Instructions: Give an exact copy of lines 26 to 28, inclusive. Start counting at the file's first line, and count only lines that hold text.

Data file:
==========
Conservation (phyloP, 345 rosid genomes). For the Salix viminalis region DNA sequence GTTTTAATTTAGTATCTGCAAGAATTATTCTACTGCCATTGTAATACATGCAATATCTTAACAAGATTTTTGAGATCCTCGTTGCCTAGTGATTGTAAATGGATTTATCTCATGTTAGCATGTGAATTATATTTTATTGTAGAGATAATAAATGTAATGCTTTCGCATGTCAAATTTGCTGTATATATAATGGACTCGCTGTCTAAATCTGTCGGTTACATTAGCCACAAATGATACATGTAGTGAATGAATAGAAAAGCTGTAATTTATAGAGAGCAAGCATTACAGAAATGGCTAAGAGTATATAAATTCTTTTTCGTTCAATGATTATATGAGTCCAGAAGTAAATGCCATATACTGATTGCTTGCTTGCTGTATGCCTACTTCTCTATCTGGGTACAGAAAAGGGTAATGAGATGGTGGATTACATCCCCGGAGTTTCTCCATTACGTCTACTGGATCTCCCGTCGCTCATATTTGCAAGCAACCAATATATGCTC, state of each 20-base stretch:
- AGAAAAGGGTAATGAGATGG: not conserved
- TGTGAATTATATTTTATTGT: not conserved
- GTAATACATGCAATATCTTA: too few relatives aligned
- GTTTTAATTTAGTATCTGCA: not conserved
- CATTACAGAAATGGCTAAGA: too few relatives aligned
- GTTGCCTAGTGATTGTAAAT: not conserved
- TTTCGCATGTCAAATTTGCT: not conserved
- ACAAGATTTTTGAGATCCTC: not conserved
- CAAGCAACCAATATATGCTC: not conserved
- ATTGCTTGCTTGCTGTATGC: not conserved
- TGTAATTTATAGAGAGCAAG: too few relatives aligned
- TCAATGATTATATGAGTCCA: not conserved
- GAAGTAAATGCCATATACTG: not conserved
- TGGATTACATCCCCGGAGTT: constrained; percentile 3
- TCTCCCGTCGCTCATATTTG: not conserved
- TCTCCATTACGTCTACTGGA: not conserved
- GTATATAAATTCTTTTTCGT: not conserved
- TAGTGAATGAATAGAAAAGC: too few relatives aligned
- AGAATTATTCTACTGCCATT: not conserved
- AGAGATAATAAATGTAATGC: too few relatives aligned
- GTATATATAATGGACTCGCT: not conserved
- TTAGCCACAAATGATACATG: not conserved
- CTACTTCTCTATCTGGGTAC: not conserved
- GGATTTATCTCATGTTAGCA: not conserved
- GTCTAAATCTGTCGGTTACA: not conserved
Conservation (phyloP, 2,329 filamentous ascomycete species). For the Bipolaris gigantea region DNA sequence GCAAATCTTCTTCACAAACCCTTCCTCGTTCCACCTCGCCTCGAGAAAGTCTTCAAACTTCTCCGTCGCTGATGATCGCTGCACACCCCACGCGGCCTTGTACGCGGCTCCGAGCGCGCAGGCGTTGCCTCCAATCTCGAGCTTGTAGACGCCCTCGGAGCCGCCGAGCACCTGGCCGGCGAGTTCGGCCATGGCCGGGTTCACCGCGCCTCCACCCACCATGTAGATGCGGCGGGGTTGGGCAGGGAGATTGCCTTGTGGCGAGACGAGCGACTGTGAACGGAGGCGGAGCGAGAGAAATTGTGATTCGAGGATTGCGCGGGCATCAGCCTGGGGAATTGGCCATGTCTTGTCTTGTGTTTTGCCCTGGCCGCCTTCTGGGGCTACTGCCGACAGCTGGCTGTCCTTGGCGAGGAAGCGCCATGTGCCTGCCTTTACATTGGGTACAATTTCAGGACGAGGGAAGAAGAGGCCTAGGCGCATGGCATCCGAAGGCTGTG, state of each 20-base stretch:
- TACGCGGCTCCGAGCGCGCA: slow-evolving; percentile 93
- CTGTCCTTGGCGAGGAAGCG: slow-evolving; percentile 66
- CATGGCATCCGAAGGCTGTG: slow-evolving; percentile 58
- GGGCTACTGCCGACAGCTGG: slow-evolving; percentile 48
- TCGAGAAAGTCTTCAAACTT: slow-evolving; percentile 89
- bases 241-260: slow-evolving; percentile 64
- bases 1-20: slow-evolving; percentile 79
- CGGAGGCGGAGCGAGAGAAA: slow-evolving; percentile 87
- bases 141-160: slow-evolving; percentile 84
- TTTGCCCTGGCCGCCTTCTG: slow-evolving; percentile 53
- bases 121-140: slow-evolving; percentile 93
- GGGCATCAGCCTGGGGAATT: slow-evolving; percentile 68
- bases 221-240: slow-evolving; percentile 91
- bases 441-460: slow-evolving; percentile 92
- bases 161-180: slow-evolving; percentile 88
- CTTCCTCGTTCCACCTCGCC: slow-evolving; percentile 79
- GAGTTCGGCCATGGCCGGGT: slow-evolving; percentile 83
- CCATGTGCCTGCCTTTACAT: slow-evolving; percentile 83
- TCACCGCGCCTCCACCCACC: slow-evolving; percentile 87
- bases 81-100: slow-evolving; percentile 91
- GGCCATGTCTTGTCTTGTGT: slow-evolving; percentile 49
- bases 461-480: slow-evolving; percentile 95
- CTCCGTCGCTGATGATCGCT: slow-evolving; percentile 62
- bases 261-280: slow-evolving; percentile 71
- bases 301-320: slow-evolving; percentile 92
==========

- GTCTAAATCTGTCGGTTACA: not conserved
Conservation (phyloP, 2,329 filamentous ascomycete species). For the Bipolaris gigantea region DNA sequence GCAAATCTTCTTCACAAACCCTTCCTCGTTCCACCTCGCCTCGAGAAAGTCTTCAAACTTCTCCGTCGCTGATGATCGCTGCACACCCCACGCGGCCTTGTACGCGGCTCCGAGCGCGCAGGCGTTGCCTCCAATCTCGAGCTTGTAGACGCCCTCGGAGCCGCCGAGCACCTGGCCGGCGAGTTCGGCCATGGCCGGGTTCACCGCGCCTCCACCCACCATGTAGATGCGGCGGGGTTGGGCAGGGAGATTGCCTTGTGGCGAGACGAGCGACTGTGAACGGAGGCGGAGCGAGAGAAATTGTGATTCGAGGATTGCGCGGGCATCAGCCTGGGGAATTGGCCATGTCTTGTCTTGTGTTTTGCCCTGGCCGCCTTCTGGGGCTACTGCCGACAGCTGGCTGTCCTTGGCGAGGAAGCGCCATGTGCCTGCCTTTACATTGGGTACAATTTCAGGACGAGGGAAGAAGAGGCCTAGGCGCATGGCATCCGAAGGCTGTG, state of each 20-base stretch:
- TACGCGGCTCCGAGCGCGCA: slow-evolving; percentile 93